Starting in the late 1980s, many software companies emerged with a new document management technology as part of a document management system. These systems were originally developed to manage documents primarily for businesses to keep track of electronic files and other important information that needed to be stored centrally for legal or other purposes. The initial focus for document management systems was on accounting/financial and legal data, because having a traceable record of the information and who accessed it is an important part of data management in an electronic world. As these DMSs matured, software companies introduced new capabilities and additional functionality that went beyond document storage and retrieval. These new capabilities included security/access, auditing, workflow, distribution and collaboration.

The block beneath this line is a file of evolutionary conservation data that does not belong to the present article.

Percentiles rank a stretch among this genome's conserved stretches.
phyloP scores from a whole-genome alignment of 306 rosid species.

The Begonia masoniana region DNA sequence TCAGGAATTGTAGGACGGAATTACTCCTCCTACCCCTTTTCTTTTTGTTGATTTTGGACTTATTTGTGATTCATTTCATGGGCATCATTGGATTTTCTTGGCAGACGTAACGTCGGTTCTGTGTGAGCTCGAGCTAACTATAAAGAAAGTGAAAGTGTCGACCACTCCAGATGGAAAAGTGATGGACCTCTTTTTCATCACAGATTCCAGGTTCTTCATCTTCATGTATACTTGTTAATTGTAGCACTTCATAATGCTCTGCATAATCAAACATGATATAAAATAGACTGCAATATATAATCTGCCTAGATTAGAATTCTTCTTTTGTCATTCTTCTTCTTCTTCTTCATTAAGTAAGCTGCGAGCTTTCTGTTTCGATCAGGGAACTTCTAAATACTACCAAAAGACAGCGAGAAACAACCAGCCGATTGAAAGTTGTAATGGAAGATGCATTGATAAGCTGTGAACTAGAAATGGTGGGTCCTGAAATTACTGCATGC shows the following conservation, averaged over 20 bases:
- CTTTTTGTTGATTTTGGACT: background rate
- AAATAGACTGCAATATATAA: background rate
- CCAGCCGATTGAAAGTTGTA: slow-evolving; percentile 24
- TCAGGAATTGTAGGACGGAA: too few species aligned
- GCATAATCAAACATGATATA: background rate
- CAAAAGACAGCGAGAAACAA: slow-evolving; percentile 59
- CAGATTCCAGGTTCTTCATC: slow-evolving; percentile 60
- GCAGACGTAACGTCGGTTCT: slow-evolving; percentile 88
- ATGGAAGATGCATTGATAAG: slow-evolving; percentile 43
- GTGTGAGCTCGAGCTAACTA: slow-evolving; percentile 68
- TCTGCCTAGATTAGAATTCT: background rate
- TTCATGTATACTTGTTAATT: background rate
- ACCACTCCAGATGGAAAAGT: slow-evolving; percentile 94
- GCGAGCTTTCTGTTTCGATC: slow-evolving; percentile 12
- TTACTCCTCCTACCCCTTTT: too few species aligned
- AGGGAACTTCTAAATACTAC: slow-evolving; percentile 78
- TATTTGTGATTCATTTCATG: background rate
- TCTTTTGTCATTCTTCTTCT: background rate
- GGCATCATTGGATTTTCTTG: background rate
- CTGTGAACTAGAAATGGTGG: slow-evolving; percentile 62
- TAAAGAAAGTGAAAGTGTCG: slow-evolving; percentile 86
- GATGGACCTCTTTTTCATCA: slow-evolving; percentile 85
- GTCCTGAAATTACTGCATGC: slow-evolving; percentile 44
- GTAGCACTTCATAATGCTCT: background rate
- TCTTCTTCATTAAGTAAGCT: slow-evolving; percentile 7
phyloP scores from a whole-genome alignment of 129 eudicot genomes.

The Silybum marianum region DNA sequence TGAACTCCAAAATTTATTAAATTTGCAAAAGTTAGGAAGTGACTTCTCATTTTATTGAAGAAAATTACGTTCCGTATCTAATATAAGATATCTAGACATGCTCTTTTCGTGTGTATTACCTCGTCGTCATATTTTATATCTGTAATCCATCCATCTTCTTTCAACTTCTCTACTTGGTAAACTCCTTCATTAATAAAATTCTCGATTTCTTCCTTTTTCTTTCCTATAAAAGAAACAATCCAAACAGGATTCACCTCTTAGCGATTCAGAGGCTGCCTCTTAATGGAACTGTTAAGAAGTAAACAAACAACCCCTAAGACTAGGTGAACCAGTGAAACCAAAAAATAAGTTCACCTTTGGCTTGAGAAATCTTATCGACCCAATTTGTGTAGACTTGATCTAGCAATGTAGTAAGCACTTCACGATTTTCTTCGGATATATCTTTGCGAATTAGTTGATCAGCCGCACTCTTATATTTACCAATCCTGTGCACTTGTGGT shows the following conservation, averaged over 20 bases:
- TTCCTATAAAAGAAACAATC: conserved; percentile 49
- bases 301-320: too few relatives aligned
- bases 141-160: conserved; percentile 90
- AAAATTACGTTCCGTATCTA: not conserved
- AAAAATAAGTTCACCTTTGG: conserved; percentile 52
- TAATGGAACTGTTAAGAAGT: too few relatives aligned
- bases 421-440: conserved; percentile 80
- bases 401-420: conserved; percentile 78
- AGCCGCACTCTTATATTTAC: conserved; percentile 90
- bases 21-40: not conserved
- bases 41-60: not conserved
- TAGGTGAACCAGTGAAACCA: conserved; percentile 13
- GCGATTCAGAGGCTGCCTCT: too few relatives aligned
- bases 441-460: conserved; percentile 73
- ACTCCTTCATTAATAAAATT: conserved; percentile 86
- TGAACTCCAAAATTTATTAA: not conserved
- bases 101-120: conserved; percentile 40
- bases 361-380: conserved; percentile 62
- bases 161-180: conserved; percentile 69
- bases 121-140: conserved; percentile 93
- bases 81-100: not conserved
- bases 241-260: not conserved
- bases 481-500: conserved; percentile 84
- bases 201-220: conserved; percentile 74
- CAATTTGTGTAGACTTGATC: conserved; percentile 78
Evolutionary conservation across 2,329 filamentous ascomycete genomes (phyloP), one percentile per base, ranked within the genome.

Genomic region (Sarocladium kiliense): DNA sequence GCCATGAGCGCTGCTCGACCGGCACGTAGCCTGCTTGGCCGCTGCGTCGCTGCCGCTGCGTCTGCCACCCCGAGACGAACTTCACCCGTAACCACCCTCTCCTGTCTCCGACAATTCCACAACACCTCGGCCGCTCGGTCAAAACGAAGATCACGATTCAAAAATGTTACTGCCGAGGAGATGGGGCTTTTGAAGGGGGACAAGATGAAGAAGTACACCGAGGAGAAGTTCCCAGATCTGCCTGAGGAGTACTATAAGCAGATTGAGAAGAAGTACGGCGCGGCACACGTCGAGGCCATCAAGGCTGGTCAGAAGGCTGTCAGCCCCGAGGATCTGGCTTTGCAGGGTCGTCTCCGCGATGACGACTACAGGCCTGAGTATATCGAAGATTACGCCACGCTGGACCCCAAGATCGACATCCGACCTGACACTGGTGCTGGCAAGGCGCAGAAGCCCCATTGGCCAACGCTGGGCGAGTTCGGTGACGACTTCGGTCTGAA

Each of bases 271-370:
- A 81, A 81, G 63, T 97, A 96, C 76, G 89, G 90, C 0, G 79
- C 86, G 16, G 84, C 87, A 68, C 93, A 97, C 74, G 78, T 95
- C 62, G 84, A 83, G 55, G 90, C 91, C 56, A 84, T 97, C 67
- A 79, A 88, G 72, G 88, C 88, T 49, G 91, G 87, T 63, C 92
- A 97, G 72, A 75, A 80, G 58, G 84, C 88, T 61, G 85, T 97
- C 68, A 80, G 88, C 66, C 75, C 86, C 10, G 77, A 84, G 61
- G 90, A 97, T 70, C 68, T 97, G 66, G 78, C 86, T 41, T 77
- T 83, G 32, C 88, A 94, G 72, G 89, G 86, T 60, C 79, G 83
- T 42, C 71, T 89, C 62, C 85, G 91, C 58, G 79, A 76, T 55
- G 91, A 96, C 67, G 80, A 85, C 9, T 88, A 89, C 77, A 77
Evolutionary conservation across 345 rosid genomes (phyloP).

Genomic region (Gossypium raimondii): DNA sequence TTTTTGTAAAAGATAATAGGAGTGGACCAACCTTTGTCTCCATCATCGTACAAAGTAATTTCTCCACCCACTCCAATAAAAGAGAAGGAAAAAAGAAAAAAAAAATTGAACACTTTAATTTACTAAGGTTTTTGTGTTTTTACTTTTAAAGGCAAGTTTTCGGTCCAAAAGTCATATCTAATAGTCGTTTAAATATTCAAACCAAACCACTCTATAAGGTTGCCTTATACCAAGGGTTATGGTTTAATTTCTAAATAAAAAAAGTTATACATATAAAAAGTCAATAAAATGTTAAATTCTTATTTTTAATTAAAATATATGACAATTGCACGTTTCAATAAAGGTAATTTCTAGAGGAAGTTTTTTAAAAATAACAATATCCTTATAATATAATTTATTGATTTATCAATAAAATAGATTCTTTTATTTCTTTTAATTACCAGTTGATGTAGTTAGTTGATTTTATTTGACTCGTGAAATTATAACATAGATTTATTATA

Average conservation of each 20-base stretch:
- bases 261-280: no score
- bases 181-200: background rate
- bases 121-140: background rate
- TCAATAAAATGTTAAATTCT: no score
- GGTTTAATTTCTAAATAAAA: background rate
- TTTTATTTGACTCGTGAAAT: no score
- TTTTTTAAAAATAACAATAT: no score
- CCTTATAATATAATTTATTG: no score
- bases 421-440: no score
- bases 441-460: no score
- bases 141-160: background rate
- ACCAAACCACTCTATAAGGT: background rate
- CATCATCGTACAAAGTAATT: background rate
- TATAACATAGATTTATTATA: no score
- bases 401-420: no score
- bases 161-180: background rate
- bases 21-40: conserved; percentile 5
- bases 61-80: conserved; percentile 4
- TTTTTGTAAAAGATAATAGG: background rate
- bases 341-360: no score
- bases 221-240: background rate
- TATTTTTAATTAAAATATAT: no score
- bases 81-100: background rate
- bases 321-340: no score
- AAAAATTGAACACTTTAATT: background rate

Over the past five years, driven by these additional capabilities, uses for a DMS have seen some dramatic changes. While we continue to see important documents and files getting stored and accessed in traditional document management systems, we now see a much wider spectrum of information and data being managed by these systems. This new data includes information that is resident in spreadsheets, reporting data, supply chain data and other operational data that needs to be shared across the business. This new use of the traditional DMS – for the storing, distribution and exchange of information – is triggering a paradigm shift in document management technology.

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